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ARM, Apple, and Intel
In the latter half of the first decade of this century, Advanced RISC Machines (ARM) emerged as the clear leader in powerful processors for mobile devices and equipment. Once one of ARM’s major founders, Apple had experience with the RISC-based CPUs from the Newton line and was devoted to ARM chips for its 2007-based iPhone. (see: AppleInsider, “How ARM has already saved Apple — twice,” 9 June 2020) Once the iPhone was out of the gate, ARM’s chip development continued to accelerate as the smartphone era had indeed come into being. Today ARM owns the mobile device market on a platform architecture level.
The competitive pressure to deliver more processing power and longer battery life at the same time put ARM chip progress on a steeper progress curve, destined to match and overtake Intel x86 in performance per watt. While Intel has plans to become the market leader once again—as measured in performance per watt, not just absolute performance—at the moment, Apple holds the crown to that leadership.
However, Apple is destined to face steep competitive pressure from none other than its ex-chief CPU architect Gerald Williams who left Apple in 2019 to form Nuvia. Qualcomm swiftly acquired Nuvia for 1.4 billion USD with reportedly multiple one billion-plus offers from Qualcomm rivals.
Apple largely built its world-class semiconductor design team from the ground up after acquiring PA Semi in the spring of 2007. A Forbes story makes the note that Steve Jobs wanted to ensure Apple could differentiate its new iPhone from a raft of new competition. The acquisition was a blow to Intel because they were hoping to convince Apple to build future mobile devices using its Atom processor. Why Intel failed to secure a footing in the smartphone chip market is a larger story best told on another day, but suffice it to say, their failure helped secure ARM’s dominance.
While Intel and AMD fought in a post-PowerPC era (Apple moved Macs to Intel in 2005), ARM quietly advanced the ARM chip architecture to squeeze every ounce of computer performance out of every watt. While many smartphone makers used largely unaltered ARM chip designs for their smartphone CPUs, Apple had a special license with ARM to develop customer ARM-based chips with proprietary logic.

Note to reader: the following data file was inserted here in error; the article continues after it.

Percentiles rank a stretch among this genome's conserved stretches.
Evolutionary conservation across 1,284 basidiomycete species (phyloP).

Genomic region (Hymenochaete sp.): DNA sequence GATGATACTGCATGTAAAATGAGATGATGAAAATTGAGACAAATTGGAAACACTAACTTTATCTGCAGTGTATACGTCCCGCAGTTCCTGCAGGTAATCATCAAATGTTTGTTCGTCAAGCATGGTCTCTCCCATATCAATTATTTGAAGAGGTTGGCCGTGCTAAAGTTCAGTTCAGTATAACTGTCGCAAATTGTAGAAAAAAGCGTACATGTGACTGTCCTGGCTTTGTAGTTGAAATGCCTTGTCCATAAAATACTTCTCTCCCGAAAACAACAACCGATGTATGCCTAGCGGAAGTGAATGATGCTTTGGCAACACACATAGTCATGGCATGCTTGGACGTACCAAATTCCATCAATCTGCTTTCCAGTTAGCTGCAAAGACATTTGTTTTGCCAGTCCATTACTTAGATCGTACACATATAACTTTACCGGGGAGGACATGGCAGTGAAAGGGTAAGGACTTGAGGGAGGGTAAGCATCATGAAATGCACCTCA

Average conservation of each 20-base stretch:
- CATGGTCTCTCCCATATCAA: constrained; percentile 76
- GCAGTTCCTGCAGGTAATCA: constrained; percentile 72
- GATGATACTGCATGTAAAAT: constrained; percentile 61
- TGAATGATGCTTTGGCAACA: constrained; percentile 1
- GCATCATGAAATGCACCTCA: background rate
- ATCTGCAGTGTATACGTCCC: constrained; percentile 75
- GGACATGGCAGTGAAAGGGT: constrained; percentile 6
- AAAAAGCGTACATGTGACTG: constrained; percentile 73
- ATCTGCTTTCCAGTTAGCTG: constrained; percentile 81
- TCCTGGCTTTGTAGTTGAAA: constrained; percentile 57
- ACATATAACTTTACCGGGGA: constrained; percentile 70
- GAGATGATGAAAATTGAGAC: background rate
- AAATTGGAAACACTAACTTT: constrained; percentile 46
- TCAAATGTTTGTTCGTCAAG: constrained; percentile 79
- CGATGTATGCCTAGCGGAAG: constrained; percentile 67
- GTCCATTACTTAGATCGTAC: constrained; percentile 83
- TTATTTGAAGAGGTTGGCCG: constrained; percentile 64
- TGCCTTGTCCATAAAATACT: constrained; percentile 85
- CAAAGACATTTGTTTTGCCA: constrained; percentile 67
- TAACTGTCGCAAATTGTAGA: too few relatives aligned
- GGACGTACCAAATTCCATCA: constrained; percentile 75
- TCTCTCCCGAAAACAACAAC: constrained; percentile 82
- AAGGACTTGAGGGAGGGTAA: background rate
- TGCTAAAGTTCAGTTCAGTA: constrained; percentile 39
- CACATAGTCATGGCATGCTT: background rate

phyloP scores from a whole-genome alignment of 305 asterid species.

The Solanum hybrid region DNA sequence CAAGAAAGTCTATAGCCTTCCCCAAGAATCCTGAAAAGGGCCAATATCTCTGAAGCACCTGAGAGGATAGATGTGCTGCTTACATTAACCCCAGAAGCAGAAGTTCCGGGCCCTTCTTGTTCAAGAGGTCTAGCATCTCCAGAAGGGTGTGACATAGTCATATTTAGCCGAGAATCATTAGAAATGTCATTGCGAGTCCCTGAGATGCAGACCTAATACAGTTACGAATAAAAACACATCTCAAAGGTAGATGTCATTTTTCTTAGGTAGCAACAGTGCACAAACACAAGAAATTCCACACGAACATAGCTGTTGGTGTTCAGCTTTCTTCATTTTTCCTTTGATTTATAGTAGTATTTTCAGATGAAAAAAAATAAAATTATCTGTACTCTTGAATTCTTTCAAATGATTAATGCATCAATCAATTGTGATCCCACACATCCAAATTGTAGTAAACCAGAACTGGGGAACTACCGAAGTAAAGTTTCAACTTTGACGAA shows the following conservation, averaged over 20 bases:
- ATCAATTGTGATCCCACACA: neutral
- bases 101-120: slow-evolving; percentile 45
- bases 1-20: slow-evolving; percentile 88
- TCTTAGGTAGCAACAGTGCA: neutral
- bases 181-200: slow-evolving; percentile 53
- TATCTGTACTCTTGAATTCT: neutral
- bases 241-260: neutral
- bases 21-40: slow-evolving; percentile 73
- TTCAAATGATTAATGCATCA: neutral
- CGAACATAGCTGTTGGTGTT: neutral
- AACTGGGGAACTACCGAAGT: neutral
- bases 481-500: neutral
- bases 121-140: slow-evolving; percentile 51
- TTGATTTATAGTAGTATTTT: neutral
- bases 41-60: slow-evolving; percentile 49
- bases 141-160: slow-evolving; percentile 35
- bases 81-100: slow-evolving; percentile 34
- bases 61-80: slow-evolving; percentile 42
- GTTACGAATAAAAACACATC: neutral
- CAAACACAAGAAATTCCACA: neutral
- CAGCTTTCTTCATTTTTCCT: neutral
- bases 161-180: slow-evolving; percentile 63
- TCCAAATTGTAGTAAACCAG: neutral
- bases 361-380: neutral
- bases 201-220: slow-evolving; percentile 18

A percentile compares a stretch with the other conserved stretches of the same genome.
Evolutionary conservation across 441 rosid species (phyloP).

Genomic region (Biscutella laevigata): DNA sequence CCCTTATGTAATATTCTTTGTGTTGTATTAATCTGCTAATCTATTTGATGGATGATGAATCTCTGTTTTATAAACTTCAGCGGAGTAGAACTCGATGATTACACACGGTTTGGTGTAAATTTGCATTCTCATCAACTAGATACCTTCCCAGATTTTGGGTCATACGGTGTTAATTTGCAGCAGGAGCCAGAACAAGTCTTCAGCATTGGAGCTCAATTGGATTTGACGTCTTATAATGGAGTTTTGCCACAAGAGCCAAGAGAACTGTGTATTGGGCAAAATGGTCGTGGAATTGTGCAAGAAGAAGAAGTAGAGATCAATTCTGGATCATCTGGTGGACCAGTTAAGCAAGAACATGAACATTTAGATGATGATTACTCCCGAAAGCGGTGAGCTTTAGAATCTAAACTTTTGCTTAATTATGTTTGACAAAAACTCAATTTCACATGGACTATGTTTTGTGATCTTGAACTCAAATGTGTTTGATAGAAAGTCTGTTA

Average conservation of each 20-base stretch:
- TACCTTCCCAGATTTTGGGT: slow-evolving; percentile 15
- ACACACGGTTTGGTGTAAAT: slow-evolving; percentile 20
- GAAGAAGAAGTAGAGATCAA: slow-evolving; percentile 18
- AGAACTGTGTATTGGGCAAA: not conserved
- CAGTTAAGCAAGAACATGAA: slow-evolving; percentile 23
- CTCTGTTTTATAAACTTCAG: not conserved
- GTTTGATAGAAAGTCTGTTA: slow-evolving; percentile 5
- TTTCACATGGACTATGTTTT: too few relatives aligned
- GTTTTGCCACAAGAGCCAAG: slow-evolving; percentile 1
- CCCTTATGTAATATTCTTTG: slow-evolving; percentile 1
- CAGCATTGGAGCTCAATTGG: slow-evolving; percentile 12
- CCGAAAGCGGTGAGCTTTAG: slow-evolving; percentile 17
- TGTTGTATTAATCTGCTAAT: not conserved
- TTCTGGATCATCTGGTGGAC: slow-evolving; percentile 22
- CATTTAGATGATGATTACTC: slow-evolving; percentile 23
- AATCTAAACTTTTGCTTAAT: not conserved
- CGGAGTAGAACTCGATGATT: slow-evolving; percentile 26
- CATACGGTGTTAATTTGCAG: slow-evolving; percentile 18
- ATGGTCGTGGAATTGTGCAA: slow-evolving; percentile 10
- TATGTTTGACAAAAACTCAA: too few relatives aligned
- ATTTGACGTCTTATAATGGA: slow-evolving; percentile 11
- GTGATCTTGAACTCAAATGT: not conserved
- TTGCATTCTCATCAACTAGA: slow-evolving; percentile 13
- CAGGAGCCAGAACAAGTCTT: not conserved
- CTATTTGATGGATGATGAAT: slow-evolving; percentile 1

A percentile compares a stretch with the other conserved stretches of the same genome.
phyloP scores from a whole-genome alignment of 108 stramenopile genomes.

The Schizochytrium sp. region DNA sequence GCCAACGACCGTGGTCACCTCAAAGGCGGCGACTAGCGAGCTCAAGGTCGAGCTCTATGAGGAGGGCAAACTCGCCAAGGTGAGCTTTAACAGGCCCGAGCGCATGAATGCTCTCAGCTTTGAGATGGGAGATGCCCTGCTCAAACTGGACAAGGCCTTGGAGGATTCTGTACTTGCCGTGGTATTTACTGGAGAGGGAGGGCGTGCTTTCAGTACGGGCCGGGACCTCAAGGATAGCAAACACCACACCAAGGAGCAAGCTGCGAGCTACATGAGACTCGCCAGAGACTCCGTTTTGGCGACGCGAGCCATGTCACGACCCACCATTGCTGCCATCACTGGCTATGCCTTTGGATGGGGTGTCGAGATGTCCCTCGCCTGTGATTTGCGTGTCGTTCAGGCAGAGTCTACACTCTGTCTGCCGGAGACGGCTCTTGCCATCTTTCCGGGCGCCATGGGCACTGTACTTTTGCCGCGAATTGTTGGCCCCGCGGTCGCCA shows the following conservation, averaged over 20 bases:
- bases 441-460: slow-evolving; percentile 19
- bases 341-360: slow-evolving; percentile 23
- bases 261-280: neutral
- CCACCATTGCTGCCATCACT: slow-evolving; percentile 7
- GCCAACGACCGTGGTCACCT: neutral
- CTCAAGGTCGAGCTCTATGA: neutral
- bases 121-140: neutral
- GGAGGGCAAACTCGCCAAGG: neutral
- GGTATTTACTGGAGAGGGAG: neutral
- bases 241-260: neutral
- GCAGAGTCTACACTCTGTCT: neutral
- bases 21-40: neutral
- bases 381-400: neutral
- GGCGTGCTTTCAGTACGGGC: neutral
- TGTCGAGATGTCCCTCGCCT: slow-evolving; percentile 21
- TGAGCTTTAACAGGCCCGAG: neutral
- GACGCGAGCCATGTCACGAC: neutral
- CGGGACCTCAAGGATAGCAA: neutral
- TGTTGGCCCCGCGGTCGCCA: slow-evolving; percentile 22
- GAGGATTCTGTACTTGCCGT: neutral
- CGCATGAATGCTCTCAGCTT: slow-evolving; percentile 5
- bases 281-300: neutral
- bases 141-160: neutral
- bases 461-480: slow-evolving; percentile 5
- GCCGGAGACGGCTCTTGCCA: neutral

As you can see from the two charts above, (second chart in this article and the chart directly above) the ARM world has caught and surpassed the Intel X86 world. New Intel CEO Pat Gelsinger says Intel will retake the performance per watt crown by 2025. Given recent history and ARM’s inherent architectural advantages, that claim seems like a risky bet. If anything, Intel (and AMD also) will face significant new competition for performance per watt from the likes of another break-out new company called Rivos Inc.
Process Technology—Intel’s Faulting
We will discuss Nuvia and Rivos in the next section. What is critical to understand now is how Intel fell behind in performance—not just to the ARM-based chips at Apple but even AMD.
Intel began to stutter in its leadership at the manufacturing level a few years ago, but things took a horrible turn for the worse in the summer of 2020 when Intel announced a significant delay in its next manufacturing milestone. Intel would now not move to 7nm process nodes for several years. This process technology has now been renamed “Intel 4” and is due in 2022 H2.
From its earliest days, Intel orthodoxy said that it could lead the world in semiconductors if its chip designers could work directly with its manufacturing engineers, something not easily done when working with chip foundries halfway around the world. That was the philosophy but not necessarily the reality. As a case in point, Dutch semiconductor equipment maker ASML—which manufactures incredibly complex lithography systems critical to the production of chips—partnered with Intel back in 2012 in order to develop extreme ultraviolet light (EUV) lithography systems for the next era of tiny chips. But ASML also partnered with Samsung and TSMC over the same technology. Today, TSMC alone is estimated to possess half of the total EUV lithography machines that exist in the world.